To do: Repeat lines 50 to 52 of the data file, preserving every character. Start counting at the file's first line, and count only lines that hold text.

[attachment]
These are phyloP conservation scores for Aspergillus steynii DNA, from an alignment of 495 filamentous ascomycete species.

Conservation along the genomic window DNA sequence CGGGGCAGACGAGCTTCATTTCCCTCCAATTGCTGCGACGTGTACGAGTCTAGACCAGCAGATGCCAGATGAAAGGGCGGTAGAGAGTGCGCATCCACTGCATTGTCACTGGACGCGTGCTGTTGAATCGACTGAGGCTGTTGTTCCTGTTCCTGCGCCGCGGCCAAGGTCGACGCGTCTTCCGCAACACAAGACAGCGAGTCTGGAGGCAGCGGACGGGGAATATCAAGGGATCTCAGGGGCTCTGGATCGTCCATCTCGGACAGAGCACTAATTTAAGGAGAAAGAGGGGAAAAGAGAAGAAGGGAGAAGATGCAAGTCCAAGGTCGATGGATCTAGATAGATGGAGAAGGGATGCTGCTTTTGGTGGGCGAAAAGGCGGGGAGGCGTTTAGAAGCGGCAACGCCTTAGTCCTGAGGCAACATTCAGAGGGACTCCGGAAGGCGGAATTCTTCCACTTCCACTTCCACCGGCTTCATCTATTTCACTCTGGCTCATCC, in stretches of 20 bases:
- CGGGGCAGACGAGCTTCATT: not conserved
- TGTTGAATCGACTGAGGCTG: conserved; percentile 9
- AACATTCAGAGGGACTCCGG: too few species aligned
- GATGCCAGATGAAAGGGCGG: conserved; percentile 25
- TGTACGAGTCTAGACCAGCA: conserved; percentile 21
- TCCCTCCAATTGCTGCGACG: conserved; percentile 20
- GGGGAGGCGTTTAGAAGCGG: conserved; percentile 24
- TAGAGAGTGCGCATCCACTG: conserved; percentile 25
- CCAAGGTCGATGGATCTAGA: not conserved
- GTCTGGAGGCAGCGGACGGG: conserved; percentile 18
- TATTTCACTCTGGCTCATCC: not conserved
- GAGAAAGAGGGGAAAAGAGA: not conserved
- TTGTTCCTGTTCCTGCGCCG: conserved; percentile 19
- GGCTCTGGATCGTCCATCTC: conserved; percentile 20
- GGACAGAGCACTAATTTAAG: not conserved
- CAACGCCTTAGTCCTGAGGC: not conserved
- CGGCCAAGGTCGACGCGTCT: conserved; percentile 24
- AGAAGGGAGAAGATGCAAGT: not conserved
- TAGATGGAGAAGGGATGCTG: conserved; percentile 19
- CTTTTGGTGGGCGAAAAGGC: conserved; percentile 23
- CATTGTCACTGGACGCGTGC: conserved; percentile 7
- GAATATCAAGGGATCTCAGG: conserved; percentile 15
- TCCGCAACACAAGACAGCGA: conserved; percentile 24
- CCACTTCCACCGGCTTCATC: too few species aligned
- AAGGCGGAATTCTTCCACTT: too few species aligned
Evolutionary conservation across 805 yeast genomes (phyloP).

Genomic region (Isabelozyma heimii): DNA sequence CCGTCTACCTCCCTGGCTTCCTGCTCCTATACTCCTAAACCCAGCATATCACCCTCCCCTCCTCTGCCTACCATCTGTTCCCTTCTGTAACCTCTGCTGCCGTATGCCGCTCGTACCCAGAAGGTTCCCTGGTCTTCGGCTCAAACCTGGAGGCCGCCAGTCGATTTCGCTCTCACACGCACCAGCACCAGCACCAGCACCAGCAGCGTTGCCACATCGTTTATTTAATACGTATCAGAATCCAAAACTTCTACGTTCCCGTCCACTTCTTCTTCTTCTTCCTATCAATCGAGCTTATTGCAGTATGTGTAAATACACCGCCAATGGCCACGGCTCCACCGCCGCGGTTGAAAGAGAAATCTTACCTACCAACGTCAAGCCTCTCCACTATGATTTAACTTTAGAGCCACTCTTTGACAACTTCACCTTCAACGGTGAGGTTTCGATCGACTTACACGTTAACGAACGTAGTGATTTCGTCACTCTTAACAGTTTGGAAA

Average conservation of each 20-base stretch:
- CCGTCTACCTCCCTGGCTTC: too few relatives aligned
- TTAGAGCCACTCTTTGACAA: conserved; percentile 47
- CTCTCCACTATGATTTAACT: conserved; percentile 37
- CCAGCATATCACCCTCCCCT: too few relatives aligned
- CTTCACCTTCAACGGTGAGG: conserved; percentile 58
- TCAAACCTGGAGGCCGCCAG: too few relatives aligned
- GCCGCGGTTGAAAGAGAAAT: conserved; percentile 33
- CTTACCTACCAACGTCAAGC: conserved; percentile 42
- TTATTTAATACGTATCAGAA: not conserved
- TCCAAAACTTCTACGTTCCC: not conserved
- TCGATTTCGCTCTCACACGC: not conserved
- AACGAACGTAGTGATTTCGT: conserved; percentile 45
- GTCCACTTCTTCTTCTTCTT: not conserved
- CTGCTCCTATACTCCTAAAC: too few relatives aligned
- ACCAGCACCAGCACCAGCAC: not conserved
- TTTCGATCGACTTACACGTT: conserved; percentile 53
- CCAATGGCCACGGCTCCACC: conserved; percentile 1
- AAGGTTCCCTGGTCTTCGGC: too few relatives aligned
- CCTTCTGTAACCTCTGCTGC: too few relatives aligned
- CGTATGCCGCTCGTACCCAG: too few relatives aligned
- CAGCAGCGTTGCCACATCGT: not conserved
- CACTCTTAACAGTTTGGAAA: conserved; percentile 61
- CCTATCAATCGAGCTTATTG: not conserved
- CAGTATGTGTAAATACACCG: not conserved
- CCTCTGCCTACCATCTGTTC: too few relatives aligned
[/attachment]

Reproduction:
- CGTATGCCGCTCGTACCCAG: too few relatives aligned
- CAGCAGCGTTGCCACATCGT: not conserved
- CACTCTTAACAGTTTGGAAA: conserved; percentile 61